Phosphorus
  • Black pepper, Cayenne, Chili, Cinnamon, Ginger, Mustard seed, Turmeric
  • Allspice, Anise, Basil, Caraway Seed, Chervil, Chives, Coriander, Cumin, Curry, Dill,  Fennel, Fenugreek, Garlic, Marjoram, Nutmeg, Oregano, Paprika, Parsley, Peppermint, Rosemary, Saffron, Sage, Savory, Tarragon, Thyme
Phytosterols
  • Black pepper, Cayenne, Chili, Cinnamon, Ginger, Mustard seed, Turmeric
  • Allspice, Basil, Caraway Seed, Chives, Coriander, Cumin, Curry, Fennel, Fenugreek, Garlic, Marjoram, Nutmeg, Oregano, Paprika, Peppermint, Rosemary, Sage, Savory, Tarragon, Thyme
Potassium
  • Black pepper, Cayenne, Cinnamon, Chili, Cloves, Ginger, Turmeric
  • Allspice, Anise, Basil, Caraway Seed, Chervil, Chives, Coriander, Cumin, Curry, Dill, Fennel, Fenugreek, Garlic, Marjoram, Nutmeg, Oregano, Paprika, Parsley, Peppermint, Rosemary, Saffron, Sage, Savory, Tarragon, Thyme
Protein
  • Black pepper, Cayenne, Chili, Ginger, Mustard seed, Turmeric
  • Allspice, Anise, Basil, Caraway Seed, Chervil, Chives, Coriander, Cumin, Curry, Dill, Fennel, Fenugreek, Garlic, Marjoram, Nutmeg, Oregano, Paprika, Parsley, Peppermint, Rosemary, Saffron, Sage, Savory, Tarragon, Thyme
Selenium
  • Black pepper, Cayenne, Chili, Cinnamon, Ginger, Mustard seed, Turmeric
  • Allspice, Anise, Caraway Seed, Chervil, Coriander, Cumin, Curry, Fenugreek, Garlic, Marjoram, Nutmeg, Oregano, Paprika, Parsley, Rosemary, Saffron, Salt, Sage, Savory, Thyme
Sodium
  • Black pepper, Cayenne, Chili, Cinnamon, Ginger, Turmeric
  • Allspice, Anise, Basil, Caraway Seed, Chervil, Chives, Coriander, Cumin, Curry, Dill, Fennel, Fenugreek, Garlic, Marjoram, Nutmeg, Oregano, Paprika, Parsley, Peppermint, Rosemary, Saffron, Sage, Salt, Savory, Tarragon, Thyme
Zinc
  • Black pepper, Cayenne, Chili, Cinnamon, Ginger, Turmeric
  • Allspice, Anise, Caraway Seed, Chervil, Coriander, Cumin, Curry, Dill, Fennel, Fenugreek, Garlic, Marjoram, Nutmeg, Paprika, Parsley, Rosemary, Sage, Salt, Savory, Thyme

Source: Nutrition Data

About Minerals

Minerals play an important role in every bodily function and are present in every human cell. Although the amount needed may be small, without even the trace of the mineral, dysfunction is bound to occur at some level in the body. A zinc deficiency may show up in ridged fingernails with white spots. Lack of sulfur can cause lack-luster hair and dull-looking skin. Less obvious deficiencies may surface as fatigue, irritability, loss of memory, nervousness, depression and weakness.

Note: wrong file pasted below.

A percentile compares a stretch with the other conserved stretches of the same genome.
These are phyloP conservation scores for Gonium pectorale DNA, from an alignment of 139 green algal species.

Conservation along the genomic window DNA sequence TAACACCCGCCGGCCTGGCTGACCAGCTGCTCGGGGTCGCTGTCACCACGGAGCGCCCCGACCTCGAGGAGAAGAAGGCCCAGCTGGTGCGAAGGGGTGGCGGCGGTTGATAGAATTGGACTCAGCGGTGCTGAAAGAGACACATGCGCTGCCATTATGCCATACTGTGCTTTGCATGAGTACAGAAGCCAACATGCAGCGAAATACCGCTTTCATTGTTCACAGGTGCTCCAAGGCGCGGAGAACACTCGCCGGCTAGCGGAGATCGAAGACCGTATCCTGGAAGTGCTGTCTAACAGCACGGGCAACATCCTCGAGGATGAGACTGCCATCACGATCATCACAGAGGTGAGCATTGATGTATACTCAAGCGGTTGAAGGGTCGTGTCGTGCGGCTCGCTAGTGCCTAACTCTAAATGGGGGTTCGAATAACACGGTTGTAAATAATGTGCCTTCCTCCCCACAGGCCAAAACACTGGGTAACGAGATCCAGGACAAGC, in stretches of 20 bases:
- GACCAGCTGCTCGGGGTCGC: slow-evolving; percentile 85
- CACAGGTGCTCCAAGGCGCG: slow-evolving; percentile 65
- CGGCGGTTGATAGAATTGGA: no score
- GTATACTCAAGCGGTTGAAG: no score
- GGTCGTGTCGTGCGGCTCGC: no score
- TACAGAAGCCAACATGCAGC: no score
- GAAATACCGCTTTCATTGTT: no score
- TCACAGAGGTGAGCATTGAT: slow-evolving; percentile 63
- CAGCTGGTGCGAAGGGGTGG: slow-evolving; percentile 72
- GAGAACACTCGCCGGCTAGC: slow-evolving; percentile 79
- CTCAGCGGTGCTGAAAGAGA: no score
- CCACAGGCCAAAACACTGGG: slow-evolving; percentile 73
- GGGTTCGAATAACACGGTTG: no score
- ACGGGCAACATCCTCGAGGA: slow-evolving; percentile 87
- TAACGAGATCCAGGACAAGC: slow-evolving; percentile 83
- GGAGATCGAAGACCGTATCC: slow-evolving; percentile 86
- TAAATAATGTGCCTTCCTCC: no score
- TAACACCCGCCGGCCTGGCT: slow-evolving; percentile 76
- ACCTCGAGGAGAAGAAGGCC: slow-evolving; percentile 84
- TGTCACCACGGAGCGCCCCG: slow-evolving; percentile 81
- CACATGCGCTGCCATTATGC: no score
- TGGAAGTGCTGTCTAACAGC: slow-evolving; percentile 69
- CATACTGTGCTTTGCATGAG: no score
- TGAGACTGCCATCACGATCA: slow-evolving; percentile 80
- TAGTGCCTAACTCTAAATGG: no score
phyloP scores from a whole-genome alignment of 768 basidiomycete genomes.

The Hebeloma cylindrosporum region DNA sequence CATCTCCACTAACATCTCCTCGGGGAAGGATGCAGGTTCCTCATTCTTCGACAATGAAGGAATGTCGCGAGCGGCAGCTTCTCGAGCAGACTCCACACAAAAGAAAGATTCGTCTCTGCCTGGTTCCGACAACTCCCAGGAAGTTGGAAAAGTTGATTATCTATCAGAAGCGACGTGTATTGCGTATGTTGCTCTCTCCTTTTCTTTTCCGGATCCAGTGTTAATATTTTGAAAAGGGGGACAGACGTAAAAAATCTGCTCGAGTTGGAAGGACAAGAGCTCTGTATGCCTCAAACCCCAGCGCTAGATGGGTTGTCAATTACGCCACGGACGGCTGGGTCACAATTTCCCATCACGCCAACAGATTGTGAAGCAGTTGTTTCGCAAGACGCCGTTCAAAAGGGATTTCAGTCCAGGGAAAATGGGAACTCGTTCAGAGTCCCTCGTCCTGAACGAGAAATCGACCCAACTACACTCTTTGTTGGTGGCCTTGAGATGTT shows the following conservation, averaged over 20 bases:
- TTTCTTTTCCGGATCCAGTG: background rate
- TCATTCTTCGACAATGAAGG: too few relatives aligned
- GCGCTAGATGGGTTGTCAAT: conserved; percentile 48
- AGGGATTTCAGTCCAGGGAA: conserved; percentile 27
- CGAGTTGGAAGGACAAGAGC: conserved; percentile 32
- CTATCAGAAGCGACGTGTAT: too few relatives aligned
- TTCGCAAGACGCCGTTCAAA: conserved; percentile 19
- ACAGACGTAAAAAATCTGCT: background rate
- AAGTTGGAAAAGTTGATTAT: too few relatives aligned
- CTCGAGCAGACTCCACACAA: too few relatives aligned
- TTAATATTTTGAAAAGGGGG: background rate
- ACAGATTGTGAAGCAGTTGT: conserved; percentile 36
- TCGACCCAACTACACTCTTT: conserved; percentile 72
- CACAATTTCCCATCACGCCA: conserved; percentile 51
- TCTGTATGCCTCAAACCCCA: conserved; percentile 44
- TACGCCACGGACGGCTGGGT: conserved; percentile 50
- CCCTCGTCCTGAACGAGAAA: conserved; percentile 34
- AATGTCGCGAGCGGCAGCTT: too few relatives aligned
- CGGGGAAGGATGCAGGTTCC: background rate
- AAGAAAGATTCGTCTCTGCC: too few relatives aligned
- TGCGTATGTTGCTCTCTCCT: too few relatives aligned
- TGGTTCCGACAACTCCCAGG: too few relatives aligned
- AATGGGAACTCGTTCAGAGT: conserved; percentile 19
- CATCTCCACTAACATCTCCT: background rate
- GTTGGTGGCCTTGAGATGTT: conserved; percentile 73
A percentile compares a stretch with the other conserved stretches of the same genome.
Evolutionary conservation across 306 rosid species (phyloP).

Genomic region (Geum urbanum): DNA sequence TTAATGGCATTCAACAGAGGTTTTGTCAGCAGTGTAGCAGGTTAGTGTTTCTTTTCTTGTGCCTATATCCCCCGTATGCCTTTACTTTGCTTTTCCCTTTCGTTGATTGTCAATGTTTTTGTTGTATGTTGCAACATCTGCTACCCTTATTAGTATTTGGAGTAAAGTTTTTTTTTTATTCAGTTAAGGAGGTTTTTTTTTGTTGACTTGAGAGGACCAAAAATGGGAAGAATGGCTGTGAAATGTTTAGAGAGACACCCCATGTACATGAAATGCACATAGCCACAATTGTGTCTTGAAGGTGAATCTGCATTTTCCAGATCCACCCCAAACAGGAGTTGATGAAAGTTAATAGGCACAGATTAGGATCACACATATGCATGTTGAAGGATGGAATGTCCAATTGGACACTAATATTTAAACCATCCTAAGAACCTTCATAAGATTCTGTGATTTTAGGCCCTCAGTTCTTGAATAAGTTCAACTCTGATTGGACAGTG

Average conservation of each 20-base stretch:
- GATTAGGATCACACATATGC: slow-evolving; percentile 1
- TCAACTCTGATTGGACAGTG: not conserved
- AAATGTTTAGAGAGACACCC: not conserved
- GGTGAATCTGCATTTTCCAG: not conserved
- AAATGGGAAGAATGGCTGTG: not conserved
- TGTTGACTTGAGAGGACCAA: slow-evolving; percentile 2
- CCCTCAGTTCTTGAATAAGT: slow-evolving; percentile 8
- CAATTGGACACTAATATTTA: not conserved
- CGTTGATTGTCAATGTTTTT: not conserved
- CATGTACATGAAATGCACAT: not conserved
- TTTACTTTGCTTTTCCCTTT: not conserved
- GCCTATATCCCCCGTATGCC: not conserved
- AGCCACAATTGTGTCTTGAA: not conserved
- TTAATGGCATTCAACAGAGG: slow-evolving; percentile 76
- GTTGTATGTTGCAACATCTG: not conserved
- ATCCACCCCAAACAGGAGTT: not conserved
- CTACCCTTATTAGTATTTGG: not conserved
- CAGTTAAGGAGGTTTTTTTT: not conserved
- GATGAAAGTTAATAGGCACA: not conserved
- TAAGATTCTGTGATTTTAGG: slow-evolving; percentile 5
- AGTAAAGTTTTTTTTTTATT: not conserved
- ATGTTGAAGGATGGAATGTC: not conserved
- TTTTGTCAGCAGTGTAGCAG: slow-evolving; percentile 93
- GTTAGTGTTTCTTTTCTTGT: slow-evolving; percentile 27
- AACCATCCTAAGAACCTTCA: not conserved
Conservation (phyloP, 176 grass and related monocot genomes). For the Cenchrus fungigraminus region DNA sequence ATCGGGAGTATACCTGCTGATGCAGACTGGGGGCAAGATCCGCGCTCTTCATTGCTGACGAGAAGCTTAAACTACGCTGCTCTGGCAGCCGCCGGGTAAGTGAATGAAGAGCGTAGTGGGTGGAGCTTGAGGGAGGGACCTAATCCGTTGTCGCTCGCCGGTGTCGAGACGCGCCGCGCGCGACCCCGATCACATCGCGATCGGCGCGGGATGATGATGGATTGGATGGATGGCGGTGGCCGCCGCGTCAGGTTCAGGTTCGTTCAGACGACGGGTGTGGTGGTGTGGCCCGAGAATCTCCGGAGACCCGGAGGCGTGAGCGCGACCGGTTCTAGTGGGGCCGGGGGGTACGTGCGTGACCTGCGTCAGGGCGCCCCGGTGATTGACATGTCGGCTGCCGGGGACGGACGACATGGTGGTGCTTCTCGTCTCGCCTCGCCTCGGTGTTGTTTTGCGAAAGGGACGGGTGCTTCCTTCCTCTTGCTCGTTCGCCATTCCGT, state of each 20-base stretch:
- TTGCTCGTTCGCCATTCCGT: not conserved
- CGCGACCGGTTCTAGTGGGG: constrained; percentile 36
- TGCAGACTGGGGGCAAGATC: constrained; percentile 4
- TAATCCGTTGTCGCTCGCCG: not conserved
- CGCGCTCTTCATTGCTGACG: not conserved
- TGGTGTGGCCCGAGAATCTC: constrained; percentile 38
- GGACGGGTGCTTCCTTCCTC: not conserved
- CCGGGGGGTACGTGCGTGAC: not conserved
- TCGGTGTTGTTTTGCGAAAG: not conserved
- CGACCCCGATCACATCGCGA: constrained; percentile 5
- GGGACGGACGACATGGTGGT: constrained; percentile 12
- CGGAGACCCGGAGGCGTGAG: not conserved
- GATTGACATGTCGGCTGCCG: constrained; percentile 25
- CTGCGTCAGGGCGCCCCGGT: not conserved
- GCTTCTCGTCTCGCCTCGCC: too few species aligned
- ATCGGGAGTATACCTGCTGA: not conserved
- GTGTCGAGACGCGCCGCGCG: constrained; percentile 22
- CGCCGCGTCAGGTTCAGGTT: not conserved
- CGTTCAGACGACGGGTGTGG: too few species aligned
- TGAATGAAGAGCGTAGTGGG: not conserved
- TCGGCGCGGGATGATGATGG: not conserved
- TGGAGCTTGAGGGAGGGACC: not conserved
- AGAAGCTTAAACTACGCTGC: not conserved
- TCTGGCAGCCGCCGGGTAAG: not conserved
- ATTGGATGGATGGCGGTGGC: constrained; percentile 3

Minerals also interact with vitamins. Magnesium, for instance, must be present in the body for utilization of B-complex, C and E vitamins. Sulfur also works with the B-complex vitamins. The body needs all the trace minerals in proper balance.

Coffee, tea, alcohol, excess salt and many drugs can rob the body of minerals or make them ineffective. Industrial pollutants cause toxic minerals to enter the body. Minerals at toxic levels also have the effect of destroying the usefulness of other vitamins and minerals.

Exercise improves the activity of certain vitamins and minerals while stress and fatigue work against them. A well-balanced diet provides as abundance of minerals and vitamins. In refining cereals, grains and sugar, we have robbed them of their natural vitamins and minerals.

The dietary sources of these nutrients are whole grains, cereals, bran and germ. It is the bran and germ which are removed in processing. To obtain a balance of nutrients, it is, therefore, necessary to avoid refined and processed foods but an intake of adequate green leafy vegetables which are an excellent source of many nutrients should be ensured.

The mineral elements which are needed by the body in substantial amounts are calcium, phosphorous, iron, sulfur, magnesium, sodium, potassium and chlorine. In addition the body needs minute (trace) amounts of iodine, copper, cobalt, manganese, zinc, selenium, silicon, fluorine and some others.

The various functions of common minerals, their deficiency symptoms, and natural sources are discussed in brief as follows:

  • Calcium

The human body needs calcium more than any other mineral. A man weighing 70 kg. contains one kg. of calcium. About 99 per cent of the quantity in the body is used for building strong bones and teeth and the remaining one per cent is used by the blood, muscles and nerves.